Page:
More on cognitive overconfidence

I've written about our (i.e., human beings') tendency to have too much confidence in our own conscious control. Apparently, another way in which we have such overconfidence is in our ability to manage talking on a cell phone while driving. I have had such overconfidence, myself.

Sadly, I think this is never going to change solely as a result of top-down legislation. Top-down legislation may help, but if it is unpopular, it will not come close ot adequately reducing the problem. Too many people do it with bravado. The police could not possibly stop them all, even if they were motivated to do so.

What we need is a concerted grass-roots campaign, as MADD did a couple of decades ago, to enhance the social stigma against cell chats and to make people more aware of the risks. Have an ad campaign showing children who have died when killed by a cell chatter. Have the commercials answer the most usual rationalizations - it is indeed different from chatting with a passenger, hands-free does not appear to be all that much safer, etc. Hit the schools with the message early and often. William Saletan has some good suggestions on how the government might then capitalize on the beginnings of such a social stigma.

As a related aside, people often talk about mother love as a tender, gentle, beautiful thing. Ahem. I have never been a violent person, in thought or deed. Now that I am a mom, I have never had such vicious violent murderous impulses as I've had when I am driving with my child and fetus in tow, and I see another driver engaged in reckless and/or aggressive driving behavior. That, and the cruel fact that I'd much rather save my child's life than the lives of a thousand strangers, suggests to me that feminist philosophers might want to rethink that whole ethics of care business.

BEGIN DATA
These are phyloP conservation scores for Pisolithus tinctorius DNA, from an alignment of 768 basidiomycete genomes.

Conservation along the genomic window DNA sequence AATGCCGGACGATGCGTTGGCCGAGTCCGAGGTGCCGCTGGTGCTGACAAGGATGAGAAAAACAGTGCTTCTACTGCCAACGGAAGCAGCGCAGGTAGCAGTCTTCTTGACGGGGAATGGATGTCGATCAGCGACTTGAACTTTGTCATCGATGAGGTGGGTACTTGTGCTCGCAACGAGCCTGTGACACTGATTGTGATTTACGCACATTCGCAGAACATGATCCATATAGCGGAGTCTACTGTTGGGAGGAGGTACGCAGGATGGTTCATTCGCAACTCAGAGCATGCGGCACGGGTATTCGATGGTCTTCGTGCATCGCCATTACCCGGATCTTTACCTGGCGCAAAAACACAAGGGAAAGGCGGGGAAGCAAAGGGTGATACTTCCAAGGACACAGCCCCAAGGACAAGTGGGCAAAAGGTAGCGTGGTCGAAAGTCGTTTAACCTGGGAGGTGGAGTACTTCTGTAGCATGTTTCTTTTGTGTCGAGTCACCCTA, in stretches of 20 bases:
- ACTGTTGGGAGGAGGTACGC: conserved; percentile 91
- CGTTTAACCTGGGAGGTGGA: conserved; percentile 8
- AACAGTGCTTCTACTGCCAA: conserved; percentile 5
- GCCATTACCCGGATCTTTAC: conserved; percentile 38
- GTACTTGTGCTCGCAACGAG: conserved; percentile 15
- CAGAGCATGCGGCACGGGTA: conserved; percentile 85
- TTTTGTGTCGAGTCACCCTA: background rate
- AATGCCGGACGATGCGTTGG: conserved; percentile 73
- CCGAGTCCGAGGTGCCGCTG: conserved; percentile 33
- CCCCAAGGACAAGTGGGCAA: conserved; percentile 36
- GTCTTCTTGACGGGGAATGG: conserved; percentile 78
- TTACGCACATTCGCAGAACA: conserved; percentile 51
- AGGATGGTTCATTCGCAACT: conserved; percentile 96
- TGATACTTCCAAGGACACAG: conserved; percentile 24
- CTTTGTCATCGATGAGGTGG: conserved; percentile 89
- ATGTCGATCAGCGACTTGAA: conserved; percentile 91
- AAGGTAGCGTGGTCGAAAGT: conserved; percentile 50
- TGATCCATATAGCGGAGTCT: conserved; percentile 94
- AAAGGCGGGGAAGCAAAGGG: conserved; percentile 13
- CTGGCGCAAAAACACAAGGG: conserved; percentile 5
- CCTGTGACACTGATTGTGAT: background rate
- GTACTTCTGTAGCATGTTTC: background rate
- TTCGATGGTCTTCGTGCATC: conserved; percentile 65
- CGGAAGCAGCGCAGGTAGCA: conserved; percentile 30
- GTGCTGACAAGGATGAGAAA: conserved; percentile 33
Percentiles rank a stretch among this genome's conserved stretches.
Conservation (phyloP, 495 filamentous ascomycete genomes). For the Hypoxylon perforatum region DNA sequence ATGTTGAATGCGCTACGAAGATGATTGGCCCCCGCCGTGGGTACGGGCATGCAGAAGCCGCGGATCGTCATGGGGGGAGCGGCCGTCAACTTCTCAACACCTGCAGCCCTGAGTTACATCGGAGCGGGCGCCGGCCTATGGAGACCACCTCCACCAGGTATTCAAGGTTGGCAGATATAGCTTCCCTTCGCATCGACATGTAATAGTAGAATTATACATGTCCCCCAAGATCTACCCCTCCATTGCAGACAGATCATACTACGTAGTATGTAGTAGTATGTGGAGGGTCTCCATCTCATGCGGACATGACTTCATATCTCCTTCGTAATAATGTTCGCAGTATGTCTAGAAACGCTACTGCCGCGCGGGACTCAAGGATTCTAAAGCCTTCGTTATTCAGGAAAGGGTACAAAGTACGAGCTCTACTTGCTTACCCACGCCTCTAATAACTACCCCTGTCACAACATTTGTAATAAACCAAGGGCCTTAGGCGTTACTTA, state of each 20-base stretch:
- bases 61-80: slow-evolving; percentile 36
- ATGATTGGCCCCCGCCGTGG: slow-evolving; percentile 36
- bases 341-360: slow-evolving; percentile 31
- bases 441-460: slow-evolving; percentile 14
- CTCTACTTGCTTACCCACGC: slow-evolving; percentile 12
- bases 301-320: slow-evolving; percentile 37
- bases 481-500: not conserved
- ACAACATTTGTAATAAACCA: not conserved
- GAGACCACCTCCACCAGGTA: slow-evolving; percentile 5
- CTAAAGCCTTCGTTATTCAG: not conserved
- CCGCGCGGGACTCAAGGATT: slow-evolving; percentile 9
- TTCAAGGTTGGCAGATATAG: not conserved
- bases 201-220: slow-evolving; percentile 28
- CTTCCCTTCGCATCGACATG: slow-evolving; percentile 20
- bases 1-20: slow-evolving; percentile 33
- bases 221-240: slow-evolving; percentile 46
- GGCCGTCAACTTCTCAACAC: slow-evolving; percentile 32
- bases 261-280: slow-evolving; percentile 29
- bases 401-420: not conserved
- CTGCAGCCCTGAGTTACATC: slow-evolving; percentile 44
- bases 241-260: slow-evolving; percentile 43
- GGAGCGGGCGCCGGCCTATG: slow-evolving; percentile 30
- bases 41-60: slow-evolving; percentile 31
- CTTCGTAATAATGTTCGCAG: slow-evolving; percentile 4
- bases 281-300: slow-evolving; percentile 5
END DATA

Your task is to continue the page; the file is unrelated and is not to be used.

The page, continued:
1. I've several friends who refuse to talk with me when I call them while I'm driving. That peer pressure is pretty effective (though I find it annoying at the time). Sorry about any spelling errors; I'm writing this comment while trimming my nose hair and driving 95mph on the interstaaaaihGLBGIUYFDHIO:DSkl*&^

  2. I haven't studied much Feminist Theory, but what little I've seen suggests that feminists pick exactly the opposite of what evolutionary psychology would suggest. As you note, mother love is not universalist in outlook. Back when I hiked in bear country, the absolute last thing I wanted to see were bear cubs. Mama bear was always nearby, and the easiest choice for her was to kill anything that might be the slightest threat to her cubs.

    On a small tangent, do you know how to tell the difference between a grizzly bear and a black bear? If a bear attacks, climb a tree. The black bear will climb up, knock you out of the tree, and kill you. The grizzly will just knock the tree down and then kill you.